"If you should be in want of a new set of china it is in my power to procure a very genteel set, table & tea - what renders this china doubly valuable & handsome is the order of the eagle engraved on it in honor of the Cincinnati - it has upwards of 306 pieces and is offered at the prime cost, 150 dollars." - Col. "Light-Horse Harry" Lee to George Washington, July 3, 1786.
As the Revolutionary War drew to a close in spring 1783, French and American officers formed the Society of the Cincinnati in the name of mutual support and friendship. Titled after legendary fifth-century B.C.E. Roman farmer Lucius Quinctius Cincinnatus, who left his plow to defend Rome and returned home following the conflict, the Society was open to all officers allied with the American cause and their descendants.
George Washington, who like Cincinnatus resumed a private life of farming after the war, purchased an extensive Chinese export porcelain service decorated with the Society's insignia. Each piece features the winged figure of Fame, trumpeting and holding aloft the Society's emblem - a bald eagle with oval medallion containing a depiction of Cincinnatus' receiving the sword. Although Col. Lee estimated the service contained "upwards of 306 pieces," Washington's accounts record he acquired 302 pieces. Approximately 130 of these are known to exist. Mount Vernon's teapot is believed to be the sole extant example.
See also soup plates, W-483, W-2559, and W-519; round dinner plates, W-1436/B, W-1436/G, W-1436/I, W-1436/ J, and W-1436/K; platter, W-1436/D; tea bowl, W-1436/A; tea caddy, W-3024/A; custard cups with lids, W-1436/C.1-2 and W-1436/F.1-2; custard cup lid, W-3045; tureen stand, W-4069; sauce tureen and lid, W-1436/H.1-2; and sauce tureen stand, W-4522.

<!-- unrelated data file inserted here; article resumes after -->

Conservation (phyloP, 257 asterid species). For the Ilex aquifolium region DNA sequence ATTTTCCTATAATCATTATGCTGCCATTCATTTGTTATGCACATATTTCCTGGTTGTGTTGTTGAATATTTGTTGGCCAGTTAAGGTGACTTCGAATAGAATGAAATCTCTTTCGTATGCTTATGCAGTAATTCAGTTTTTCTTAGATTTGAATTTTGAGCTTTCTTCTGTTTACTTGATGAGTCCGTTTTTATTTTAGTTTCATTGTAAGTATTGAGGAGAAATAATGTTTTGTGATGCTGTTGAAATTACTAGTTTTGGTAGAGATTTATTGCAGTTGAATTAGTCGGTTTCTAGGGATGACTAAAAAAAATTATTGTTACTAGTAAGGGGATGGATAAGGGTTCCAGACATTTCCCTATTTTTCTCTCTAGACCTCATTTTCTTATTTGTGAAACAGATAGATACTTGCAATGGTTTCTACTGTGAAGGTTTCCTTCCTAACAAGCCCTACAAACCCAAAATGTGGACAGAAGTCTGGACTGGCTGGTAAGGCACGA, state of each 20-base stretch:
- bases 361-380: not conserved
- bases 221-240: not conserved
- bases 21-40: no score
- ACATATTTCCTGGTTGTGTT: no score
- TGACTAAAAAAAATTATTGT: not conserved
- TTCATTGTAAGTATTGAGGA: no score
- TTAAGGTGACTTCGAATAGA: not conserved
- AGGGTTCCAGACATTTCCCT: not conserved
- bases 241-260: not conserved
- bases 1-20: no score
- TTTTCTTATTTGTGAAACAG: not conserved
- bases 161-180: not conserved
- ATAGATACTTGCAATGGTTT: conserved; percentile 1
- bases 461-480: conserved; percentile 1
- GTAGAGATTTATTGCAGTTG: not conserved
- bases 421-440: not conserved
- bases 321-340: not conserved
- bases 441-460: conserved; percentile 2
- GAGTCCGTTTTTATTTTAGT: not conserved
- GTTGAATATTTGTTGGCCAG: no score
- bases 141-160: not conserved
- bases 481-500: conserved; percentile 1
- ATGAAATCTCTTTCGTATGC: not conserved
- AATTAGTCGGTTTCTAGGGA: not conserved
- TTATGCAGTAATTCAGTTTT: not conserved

Colorless feldspathic-glazed white porcelain (hard-paste) tea pot molded into a drum shape with an extruded strap handle of two entwined lengths and leaf-and-berry terminals. Decorated in hand-painted under glaze blue and over glaze polychrome enamels. Along the foot rim a thin band of joined circles, each containing a dot, followed a blue band. In the center of the wall is a polychrome enamel winged figure, representing "Fame," in a green robe and pink sash. The figure holds a trumpet in its right hand and the insignia of the Society of the Cincinnati in the left. The badge hangs from a knotted blue and white ribbon. On the top and bottom of the spout is a single flower and stem painted in blue; two additional blue foliate sprays flank the base of the spout on the teapot body. The exterior of the strap handle is embellished with two stemmed flowers in blue and their leaf-and-berry terminals are painted blue and gilded. Running along the shoulder of the tea pot is a border of gilded husk chain. Extending towards the lip is a variation of that is commonly called the Fitzhugh design - a border featuring a hexagonal diaper pattern with alternating butterflies and foliage. Above which is a blue band surmounted by a gilt band, followed by a border of hexagonal diaper pattern.
Colorless feldspathic-glazed white porcelain (hard-paste) molded into a flat top lid decorated with a molded strawberry finial and leaves. Along the edge of the lid is a thin band of joined circles, each containing a dot. It is surmounted by a blue line and a small scale Fitzhugh border that terminates in a gilded husk chain. The strawberry finial is painted blue and has evidence of gilding.